By AnnaMarie Prono
I am completing my final semester in the Pastoral Institute’s Lay Ministry Program. My goal is to foster a ministry in arts and communications, in what I call Art for God.
As my final project, I led an icon workshop at my parish, Our Lady of Mercy Church, Forest Hills. Artists, both young and old, gathered in the parish hall Feb. 19 to make icons of Our Lady of Czestochowa.
The workshop opened with an introduction to Our Lady of Czestochowa, which was presented by Father Grzegorz Stasiak, a native of Poland and a parochial vicar at the parish. He explained he has led 13 pilgrimages to the holy site of Czestochowa.
According to tradition, after Christ’s death, St. Luke painted Mary’s portrait on wood. The legend is that the large wood surface on which the image was painted, was a table that came from the home of the Holy Family.
Over time, the icon traveled through many lands starting in Jerusalem. St. Helen discovered the painting and took it to her son, Constantine the Great in Constantinople. A chapel was built for the icon, and miracles were associated with it. However, due to the many wars, the icon was subjected to distress from fires and hostile attacks.
In 1382, an arrow severed the face of Our Lady during a military invasion. Prince Ladislaus Opolski decided to move the icon to his castle for safety. It was put on a wagon drawn by horses en route to the castle. When the horses pulling the wagon stopped in their tracks, refusing to budge, the Blessed Mother then appeared to Ladislaus and told him that a chapel should be built in the very spot where the horses stopped. This hill is called Jasna Gora, in Czestochowa. Following Mary’s instruction, a church was erected.
Miracles continued to be attributed to Our Lady of Czestochowa, many of which aided in defending the Polish people from military invasions and vicious enemy attacks. Following the history, I talked about icons and explained that in our limited amount of time we would be making icon images. There are specific guidelines. Typically they are on a wood surface, prepared with linen and layers of gesso. The paint used is egg tempera, which consists of egg yolk mixed with color pigments and water.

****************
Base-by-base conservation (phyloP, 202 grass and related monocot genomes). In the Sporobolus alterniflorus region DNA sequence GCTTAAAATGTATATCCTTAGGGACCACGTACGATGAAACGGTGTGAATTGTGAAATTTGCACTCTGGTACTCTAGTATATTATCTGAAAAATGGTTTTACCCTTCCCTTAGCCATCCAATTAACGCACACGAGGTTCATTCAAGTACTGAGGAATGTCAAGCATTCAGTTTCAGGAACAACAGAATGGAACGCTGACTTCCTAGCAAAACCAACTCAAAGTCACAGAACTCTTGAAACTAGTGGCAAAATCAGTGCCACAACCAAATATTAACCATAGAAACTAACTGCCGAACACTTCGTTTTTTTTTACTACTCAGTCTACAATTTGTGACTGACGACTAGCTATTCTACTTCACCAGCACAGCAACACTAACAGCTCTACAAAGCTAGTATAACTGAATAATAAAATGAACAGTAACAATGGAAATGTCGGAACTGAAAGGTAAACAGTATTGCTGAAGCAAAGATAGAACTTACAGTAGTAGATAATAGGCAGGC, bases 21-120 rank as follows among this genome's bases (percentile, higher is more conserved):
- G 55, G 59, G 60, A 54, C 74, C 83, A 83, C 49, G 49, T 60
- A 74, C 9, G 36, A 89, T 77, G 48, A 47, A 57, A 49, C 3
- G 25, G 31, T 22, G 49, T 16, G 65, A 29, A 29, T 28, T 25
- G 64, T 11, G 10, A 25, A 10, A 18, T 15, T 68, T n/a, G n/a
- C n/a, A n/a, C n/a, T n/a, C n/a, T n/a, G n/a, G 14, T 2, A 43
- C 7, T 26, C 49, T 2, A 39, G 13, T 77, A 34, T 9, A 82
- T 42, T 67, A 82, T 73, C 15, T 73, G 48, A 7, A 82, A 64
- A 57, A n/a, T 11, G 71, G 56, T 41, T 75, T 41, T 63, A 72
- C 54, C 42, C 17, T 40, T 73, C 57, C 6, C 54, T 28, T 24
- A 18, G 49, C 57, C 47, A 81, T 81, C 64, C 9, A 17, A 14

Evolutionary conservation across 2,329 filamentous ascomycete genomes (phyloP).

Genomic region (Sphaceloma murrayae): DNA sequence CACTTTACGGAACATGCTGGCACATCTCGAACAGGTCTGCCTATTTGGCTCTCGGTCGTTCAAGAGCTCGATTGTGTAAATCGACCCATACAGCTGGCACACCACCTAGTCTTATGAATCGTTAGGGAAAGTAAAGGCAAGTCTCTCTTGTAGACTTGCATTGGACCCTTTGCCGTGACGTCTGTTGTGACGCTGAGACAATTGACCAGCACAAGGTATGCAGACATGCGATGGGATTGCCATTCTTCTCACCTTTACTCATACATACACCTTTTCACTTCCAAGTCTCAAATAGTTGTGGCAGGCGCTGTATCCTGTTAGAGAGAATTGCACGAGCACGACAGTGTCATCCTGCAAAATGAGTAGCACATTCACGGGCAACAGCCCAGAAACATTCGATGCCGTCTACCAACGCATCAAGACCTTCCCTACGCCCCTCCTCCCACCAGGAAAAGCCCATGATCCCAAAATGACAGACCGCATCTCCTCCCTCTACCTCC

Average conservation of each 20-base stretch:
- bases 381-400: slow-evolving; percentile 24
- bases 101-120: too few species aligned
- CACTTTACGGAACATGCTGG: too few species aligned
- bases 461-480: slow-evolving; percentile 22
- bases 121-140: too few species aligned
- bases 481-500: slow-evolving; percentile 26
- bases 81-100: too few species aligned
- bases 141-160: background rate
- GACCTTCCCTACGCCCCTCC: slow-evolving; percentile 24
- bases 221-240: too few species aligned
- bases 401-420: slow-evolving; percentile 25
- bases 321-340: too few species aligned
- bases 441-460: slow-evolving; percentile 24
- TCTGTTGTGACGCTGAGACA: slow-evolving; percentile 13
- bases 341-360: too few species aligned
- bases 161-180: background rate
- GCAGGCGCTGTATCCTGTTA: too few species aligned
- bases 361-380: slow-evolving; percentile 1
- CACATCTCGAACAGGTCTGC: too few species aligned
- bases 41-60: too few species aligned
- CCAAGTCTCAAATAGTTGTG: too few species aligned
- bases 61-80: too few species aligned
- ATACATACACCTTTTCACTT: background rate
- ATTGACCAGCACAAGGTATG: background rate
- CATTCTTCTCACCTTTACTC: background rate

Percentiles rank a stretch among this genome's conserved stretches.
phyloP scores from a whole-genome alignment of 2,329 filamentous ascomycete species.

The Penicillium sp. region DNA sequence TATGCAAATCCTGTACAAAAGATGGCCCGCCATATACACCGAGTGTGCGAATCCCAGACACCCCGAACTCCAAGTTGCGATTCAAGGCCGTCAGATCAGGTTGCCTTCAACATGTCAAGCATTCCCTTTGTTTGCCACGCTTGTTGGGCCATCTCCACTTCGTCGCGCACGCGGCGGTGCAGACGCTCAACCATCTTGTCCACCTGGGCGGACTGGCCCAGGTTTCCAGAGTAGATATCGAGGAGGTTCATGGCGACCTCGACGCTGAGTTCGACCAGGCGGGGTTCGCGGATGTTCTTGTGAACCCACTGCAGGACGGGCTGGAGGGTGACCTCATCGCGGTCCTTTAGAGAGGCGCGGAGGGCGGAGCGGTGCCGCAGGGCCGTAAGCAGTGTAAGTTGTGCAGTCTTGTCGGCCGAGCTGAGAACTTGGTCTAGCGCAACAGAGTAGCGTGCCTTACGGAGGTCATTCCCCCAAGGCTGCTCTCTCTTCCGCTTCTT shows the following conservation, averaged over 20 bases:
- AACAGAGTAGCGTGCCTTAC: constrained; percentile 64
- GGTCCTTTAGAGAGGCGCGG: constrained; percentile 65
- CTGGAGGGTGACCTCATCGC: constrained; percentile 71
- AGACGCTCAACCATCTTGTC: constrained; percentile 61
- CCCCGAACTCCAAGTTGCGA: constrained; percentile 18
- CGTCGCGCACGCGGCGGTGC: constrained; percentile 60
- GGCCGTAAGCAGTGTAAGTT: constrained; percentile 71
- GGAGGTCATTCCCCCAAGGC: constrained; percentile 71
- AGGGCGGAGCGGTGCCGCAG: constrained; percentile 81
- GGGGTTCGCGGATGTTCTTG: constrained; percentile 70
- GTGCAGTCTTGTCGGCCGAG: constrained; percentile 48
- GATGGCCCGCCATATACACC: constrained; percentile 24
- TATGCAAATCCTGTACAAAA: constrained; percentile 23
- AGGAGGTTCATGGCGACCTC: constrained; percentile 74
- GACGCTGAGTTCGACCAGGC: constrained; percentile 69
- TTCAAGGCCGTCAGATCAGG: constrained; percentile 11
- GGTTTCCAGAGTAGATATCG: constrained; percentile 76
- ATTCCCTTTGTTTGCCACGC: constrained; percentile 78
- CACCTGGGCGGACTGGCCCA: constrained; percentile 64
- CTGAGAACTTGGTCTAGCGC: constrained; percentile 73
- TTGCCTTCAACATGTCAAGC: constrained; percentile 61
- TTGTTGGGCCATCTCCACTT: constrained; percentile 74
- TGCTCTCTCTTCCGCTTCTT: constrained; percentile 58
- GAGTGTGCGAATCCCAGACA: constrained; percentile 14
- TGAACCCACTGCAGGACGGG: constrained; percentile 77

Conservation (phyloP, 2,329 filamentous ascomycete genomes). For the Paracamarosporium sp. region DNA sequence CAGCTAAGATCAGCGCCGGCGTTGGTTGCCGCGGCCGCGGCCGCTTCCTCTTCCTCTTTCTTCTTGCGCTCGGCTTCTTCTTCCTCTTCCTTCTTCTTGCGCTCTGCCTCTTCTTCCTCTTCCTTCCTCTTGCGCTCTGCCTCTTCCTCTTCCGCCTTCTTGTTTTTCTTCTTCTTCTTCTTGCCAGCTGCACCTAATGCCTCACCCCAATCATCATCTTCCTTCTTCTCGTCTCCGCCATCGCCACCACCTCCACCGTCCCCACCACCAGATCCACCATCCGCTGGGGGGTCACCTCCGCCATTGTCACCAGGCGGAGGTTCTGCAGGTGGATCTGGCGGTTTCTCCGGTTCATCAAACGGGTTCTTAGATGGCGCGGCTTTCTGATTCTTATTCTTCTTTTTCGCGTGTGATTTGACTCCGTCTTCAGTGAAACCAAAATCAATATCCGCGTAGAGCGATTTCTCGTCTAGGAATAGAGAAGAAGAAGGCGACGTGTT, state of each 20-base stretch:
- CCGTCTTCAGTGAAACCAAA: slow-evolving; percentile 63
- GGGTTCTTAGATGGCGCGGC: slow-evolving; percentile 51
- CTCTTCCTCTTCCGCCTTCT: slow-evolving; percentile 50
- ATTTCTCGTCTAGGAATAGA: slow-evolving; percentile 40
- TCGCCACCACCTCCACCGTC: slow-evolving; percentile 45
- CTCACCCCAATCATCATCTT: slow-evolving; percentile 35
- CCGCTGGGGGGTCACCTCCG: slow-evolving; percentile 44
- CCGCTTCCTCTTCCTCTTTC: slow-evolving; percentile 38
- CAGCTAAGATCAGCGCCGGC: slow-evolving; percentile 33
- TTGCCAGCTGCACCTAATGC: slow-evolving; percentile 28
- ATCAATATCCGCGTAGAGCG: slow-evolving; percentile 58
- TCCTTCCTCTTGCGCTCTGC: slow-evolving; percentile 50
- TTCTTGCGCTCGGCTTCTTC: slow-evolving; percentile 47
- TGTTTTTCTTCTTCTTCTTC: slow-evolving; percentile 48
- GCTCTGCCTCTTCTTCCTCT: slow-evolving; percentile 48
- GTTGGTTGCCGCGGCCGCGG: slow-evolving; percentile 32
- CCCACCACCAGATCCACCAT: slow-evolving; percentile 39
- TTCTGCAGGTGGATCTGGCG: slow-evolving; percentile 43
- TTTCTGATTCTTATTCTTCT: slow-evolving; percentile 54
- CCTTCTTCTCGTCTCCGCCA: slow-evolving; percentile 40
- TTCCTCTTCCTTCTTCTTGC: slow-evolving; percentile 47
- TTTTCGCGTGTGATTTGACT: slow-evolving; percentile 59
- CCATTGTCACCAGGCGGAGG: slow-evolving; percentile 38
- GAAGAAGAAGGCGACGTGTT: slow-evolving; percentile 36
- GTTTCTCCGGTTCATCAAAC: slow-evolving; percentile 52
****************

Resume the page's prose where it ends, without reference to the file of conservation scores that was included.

Using carbon paper and simple pre-printed line drawings of the famous icon, I showed the group of adults and children how to transfer the image onto cardstock. The artists used watercolor and acrylic paints, colored pencils, markers and pastels to bring the images to life.
Once completed, they had the opportunity to add various gems and glitter to Our Lady’s crown and robe. Msgr. John McGuirl, pastor, blessed the completed icons and together we recited the prayer to Our Lady of Czestochowa.
I was pleasantly surprised that parishioners from nearby Our Lady Queen of Martyrs joined us for the creative and faith filled afternoon. It was wonderful to watch a diverse group of adults and children work together to discover their artistic talents.